Steve Gottlieb's NGC Notes



Here are my observing notes for every non-stellar object in the entire NGC, which was compiled by John Louis Dreyer in 1888. This famous catalogue includes 7840 entries discovered visually up to that date, the majority from William Herschel and his son John. As far as I know, these notes are the only visual journal of the entire NGC by a single observer, covering the entire sky from north to south celestial pole. In addition, I've included visual notes on 2362 objects from the IC (Index Catalogues of 1894 and 1907) for a total of 10,202 NGC/IC designations.

In 2014, I completed a 35-year project of observing every NGC object north of -41 degrees declination. These were all the NGCs accessible from my home in northern California. At that time I had also covered most of the far southern sky from several previous trips to Australia, with 300 NGCs remaining that were not visible from the United States. After a few additional observing trips to the southern hemisphere, I completed the last remaining 34 NGCs during the November 2017 OzSky Star Safari, which took place on the Markdale Homestead, a large working sheep ranch and country estate 3 ½ hour drive west of Sydney.

Since that date I've been trying to complete the 1529 entries in the first Index Catalogue (IC I).  The vast majority of these are faint galaxies, with over half the total from Stephane Javelle, who observed with a 30-inch f/23 refractor at the Nice observatory in France.  I now have just 119 of these galaxies remaining to observe.

All my observations and notes were made at fairly dark observing sites used by clubs and individuals in the San Francisco bay area as well as various northern California star parties at Lassen National Park and northeastern California. In addition, a large number of summer observations were made at high elevation sites in the Sierras or the White Mountains east of Bishop. Generally, these observations were made with SQM readings from 21.3-21.9. Deep southern objects were observed on 8 weeklong observing trips to Australia using 14" to 30" scopes that were provided by Zane Hammond at his "Magellan Observatory" and at several OzSky Star Safaris. Some southern observations were also made using Ray Cash's 13" travel scope that I brought to Costa Rica and with C-8 from the southern end of Baja.

I began taking notes on the Messier objects using a 6" f/5 reflector in 1978. Three years later I started exploring fainter NGCs with a 13.1" Odyssey I. The vast majority of my notes, though, were made with a 17.5" f/4.5 homemade dob (1987-2002) and an 18" f/4.3 Starmaster (2003-2011). Since 2012 I've used a 24" f/3.7 Starstructure. I've also taken detailed notes on over 500 NGC and IC objects using Jimi Lowrey's 48" gigantic dobsonian from west Texas. In general, you'll find multiple observations of many NGCs, so their visual appearances can be compared through a variety of apertures.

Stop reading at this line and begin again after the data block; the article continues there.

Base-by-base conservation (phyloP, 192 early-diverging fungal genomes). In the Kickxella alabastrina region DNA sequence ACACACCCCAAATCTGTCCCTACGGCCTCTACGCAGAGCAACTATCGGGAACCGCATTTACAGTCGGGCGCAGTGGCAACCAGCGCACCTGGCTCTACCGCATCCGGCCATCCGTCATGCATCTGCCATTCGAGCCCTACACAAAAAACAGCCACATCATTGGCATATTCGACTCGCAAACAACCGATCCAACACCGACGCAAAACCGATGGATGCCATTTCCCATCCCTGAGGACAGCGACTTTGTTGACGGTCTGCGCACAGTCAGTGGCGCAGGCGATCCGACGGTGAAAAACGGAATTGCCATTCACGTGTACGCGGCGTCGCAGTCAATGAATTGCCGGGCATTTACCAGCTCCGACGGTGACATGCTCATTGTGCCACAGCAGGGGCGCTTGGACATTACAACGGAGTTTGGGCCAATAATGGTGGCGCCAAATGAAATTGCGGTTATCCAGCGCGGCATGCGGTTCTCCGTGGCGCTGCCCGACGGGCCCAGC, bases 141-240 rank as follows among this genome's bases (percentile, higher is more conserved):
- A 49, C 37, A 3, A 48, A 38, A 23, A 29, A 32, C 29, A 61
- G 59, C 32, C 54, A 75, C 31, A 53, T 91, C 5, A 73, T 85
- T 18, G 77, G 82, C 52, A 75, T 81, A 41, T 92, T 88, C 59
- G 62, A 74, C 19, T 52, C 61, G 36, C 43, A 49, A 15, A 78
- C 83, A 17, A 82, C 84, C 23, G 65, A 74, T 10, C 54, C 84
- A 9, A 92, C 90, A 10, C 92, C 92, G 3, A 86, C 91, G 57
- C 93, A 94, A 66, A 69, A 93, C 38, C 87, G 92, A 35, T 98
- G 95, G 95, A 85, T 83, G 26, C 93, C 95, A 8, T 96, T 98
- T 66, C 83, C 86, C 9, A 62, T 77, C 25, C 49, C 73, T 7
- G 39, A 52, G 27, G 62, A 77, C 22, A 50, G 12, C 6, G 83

All of the NGC/IC identifications have been checked for historical accuracy as part of NGC/IC Project (database no longer available but see here). At the end of my visual observations of each NGC, I've included historical discovery information such as the observer's name, date, telescope, and the original discovery descriptions. Modern catalogues discrepancies and errors are also discussed.

In addition to the NGC and IC, the final link includes observations of nearly 1200 galaxies in the Uppsala General Catalogue (UGC), which are not in the NGC or IC. These are generally fainter galaxies that are at least 10' diameter on the first National Geographic-Palomar Observatory Sky Survey (POSS).

I want to acknowledge the investigative work of Dr. Harold Corwin and Dr. Wolfgang Steinicke, who I've communicated with for many years on a number of identification problems. Harold Corwin provides precise positions and extensive historical notes on thousands of NGC and IC objects at Wolfgang Steinicke provides biographical information on 172 NGC/IC astronomers, as well as a number of historically accurate catalogues in .xls format on his web site at For those interesting in learning more on the history of the NGC, I highly recommend Wolfgang's book "Observing and Cataloguing Nebulae and Star Clusters".

Steve Gottlieb

Note: All positions are in Equinox J2000.0
In the Observation Files, 13: = 13-inch Telescope, 17.5: = 17.5-inch Telescope, etc.
NGC 1 thru NGC 1000
NGC 1001 thru NGC 2000
NGC 2001 thru NGC 3000
NGC 3001 thru NGC 4000
NGC 4001 thru NGC 5000
NGC 5001 thru NGC 6000
NGC 6001 thru NGC 7000
NGC 7001 thru NGC 7840
IC 1001 thru IC 2000
IC 2001 thru IC 3000
IC 3001 thru IC 4000
IC 4001 thru IC 5000
IC 5001 thru IC 5386

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